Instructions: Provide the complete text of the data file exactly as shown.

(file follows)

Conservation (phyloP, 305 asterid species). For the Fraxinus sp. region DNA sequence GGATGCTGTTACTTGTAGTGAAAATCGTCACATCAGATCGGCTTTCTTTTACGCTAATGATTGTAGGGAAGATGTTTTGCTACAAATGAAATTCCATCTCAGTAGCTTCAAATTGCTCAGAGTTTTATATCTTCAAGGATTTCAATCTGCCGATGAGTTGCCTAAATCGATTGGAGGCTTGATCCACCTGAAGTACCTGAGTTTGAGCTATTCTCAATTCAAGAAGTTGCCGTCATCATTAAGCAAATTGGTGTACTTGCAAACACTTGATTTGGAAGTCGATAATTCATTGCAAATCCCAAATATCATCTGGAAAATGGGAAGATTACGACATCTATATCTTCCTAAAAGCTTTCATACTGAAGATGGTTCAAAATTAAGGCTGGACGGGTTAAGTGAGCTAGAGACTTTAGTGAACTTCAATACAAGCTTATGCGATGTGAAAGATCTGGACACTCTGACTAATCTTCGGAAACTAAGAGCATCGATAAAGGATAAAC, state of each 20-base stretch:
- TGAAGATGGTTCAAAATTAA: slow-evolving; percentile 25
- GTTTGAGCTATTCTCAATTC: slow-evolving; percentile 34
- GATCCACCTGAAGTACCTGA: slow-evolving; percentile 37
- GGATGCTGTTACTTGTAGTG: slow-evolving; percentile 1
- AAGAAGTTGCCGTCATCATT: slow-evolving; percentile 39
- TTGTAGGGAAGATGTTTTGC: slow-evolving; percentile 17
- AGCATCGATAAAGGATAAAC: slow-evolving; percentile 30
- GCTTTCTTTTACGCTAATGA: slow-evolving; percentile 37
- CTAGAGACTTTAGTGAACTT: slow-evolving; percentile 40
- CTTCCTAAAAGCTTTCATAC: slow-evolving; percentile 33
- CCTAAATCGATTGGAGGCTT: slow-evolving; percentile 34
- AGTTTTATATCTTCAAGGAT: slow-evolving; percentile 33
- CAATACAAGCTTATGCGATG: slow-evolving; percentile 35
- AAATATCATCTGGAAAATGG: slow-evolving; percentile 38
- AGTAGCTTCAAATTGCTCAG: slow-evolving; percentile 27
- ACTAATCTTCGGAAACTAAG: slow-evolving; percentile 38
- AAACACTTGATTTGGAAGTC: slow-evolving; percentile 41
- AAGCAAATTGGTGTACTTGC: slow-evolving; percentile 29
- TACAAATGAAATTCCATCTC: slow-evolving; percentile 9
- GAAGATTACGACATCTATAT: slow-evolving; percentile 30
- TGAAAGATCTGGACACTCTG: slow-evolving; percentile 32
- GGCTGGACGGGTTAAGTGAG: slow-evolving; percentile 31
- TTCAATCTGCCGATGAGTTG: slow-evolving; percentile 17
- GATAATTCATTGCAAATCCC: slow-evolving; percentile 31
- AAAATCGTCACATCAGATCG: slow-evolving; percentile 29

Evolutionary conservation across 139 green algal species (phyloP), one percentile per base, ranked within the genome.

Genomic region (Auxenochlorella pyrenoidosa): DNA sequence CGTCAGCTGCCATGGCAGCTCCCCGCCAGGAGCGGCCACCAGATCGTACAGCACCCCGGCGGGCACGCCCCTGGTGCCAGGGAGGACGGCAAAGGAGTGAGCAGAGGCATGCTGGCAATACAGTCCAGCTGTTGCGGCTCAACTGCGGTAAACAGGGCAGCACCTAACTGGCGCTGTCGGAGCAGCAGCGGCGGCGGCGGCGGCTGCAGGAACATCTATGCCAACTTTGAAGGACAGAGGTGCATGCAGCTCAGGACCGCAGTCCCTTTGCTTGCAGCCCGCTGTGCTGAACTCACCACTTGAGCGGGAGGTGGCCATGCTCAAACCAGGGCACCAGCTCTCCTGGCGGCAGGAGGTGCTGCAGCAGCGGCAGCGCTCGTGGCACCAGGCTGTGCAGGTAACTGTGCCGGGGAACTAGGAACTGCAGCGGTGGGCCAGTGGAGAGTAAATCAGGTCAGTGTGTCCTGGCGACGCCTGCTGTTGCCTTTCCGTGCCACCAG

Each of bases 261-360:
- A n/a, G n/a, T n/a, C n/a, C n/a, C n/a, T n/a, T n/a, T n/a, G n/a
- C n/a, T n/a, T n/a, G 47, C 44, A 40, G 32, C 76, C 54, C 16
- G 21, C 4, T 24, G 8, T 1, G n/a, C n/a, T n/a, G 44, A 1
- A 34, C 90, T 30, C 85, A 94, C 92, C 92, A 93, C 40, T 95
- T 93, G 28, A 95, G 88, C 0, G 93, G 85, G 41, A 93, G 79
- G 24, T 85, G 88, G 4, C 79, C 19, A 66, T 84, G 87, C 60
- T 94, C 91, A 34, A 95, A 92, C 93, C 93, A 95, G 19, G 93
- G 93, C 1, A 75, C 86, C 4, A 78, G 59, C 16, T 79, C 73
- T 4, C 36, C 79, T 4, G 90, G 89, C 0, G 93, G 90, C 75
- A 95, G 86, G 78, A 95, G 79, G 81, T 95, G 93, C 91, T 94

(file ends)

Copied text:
Conservation (phyloP, 305 asterid species). For the Fraxinus sp. region DNA sequence GGATGCTGTTACTTGTAGTGAAAATCGTCACATCAGATCGGCTTTCTTTTACGCTAATGATTGTAGGGAAGATGTTTTGCTACAAATGAAATTCCATCTCAGTAGCTTCAAATTGCTCAGAGTTTTATATCTTCAAGGATTTCAATCTGCCGATGAGTTGCCTAAATCGATTGGAGGCTTGATCCACCTGAAGTACCTGAGTTTGAGCTATTCTCAATTCAAGAAGTTGCCGTCATCATTAAGCAAATTGGTGTACTTGCAAACACTTGATTTGGAAGTCGATAATTCATTGCAAATCCCAAATATCATCTGGAAAATGGGAAGATTACGACATCTATATCTTCCTAAAAGCTTTCATACTGAAGATGGTTCAAAATTAAGGCTGGACGGGTTAAGTGAGCTAGAGACTTTAGTGAACTTCAATACAAGCTTATGCGATGTGAAAGATCTGGACACTCTGACTAATCTTCGGAAACTAAGAGCATCGATAAAGGATAAAC, state of each 20-base stretch:
- TGAAGATGGTTCAAAATTAA: slow-evolving; percentile 25
- GTTTGAGCTATTCTCAATTC: slow-evolving; percentile 34
- GATCCACCTGAAGTACCTGA: slow-evolving; percentile 37
- GGATGCTGTTACTTGTAGTG: slow-evolving; percentile 1
- AAGAAGTTGCCGTCATCATT: slow-evolving; percentile 39
- TTGTAGGGAAGATGTTTTGC: slow-evolving; percentile 17
- AGCATCGATAAAGGATAAAC: slow-evolving; percentile 30
- GCTTTCTTTTACGCTAATGA: slow-evolving; percentile 37
- CTAGAGACTTTAGTGAACTT: slow-evolving; percentile 40
- CTTCCTAAAAGCTTTCATAC: slow-evolving; percentile 33
- CCTAAATCGATTGGAGGCTT: slow-evolving; percentile 34
- AGTTTTATATCTTCAAGGAT: slow-evolving; percentile 33
- CAATACAAGCTTATGCGATG: slow-evolving; percentile 35
- AAATATCATCTGGAAAATGG: slow-evolving; percentile 38
- AGTAGCTTCAAATTGCTCAG: slow-evolving; percentile 27
- ACTAATCTTCGGAAACTAAG: slow-evolving; percentile 38
- AAACACTTGATTTGGAAGTC: slow-evolving; percentile 41
- AAGCAAATTGGTGTACTTGC: slow-evolving; percentile 29
- TACAAATGAAATTCCATCTC: slow-evolving; percentile 9
- GAAGATTACGACATCTATAT: slow-evolving; percentile 30
- TGAAAGATCTGGACACTCTG: slow-evolving; percentile 32
- GGCTGGACGGGTTAAGTGAG: slow-evolving; percentile 31
- TTCAATCTGCCGATGAGTTG: slow-evolving; percentile 17
- GATAATTCATTGCAAATCCC: slow-evolving; percentile 31
- AAAATCGTCACATCAGATCG: slow-evolving; percentile 29

Evolutionary conservation across 139 green algal species (phyloP), one percentile per base, ranked within the genome.

Genomic region (Auxenochlorella pyrenoidosa): DNA sequence CGTCAGCTGCCATGGCAGCTCCCCGCCAGGAGCGGCCACCAGATCGTACAGCACCCCGGCGGGCACGCCCCTGGTGCCAGGGAGGACGGCAAAGGAGTGAGCAGAGGCATGCTGGCAATACAGTCCAGCTGTTGCGGCTCAACTGCGGTAAACAGGGCAGCACCTAACTGGCGCTGTCGGAGCAGCAGCGGCGGCGGCGGCGGCTGCAGGAACATCTATGCCAACTTTGAAGGACAGAGGTGCATGCAGCTCAGGACCGCAGTCCCTTTGCTTGCAGCCCGCTGTGCTGAACTCACCACTTGAGCGGGAGGTGGCCATGCTCAAACCAGGGCACCAGCTCTCCTGGCGGCAGGAGGTGCTGCAGCAGCGGCAGCGCTCGTGGCACCAGGCTGTGCAGGTAACTGTGCCGGGGAACTAGGAACTGCAGCGGTGGGCCAGTGGAGAGTAAATCAGGTCAGTGTGTCCTGGCGACGCCTGCTGTTGCCTTTCCGTGCCACCAG

Each of bases 261-360:
- A n/a, G n/a, T n/a, C n/a, C n/a, C n/a, T n/a, T n/a, T n/a, G n/a
- C n/a, T n/a, T n/a, G 47, C 44, A 40, G 32, C 76, C 54, C 16
- G 21, C 4, T 24, G 8, T 1, G n/a, C n/a, T n/a, G 44, A 1
- A 34, C 90, T 30, C 85, A 94, C 92, C 92, A 93, C 40, T 95
- T 93, G 28, A 95, G 88, C 0, G 93, G 85, G 41, A 93, G 79
- G 24, T 85, G 88, G 4, C 79, C 19, A 66, T 84, G 87, C 60
- T 94, C 91, A 34, A 95, A 92, C 93, C 93, A 95, G 19, G 93
- G 93, C 1, A 75, C 86, C 4, A 78, G 59, C 16, T 79, C 73
- T 4, C 36, C 79, T 4, G 90, G 89, C 0, G 93, G 90, C 75
- A 95, G 86, G 78, A 95, G 79, G 81, T 95, G 93, C 91, T 94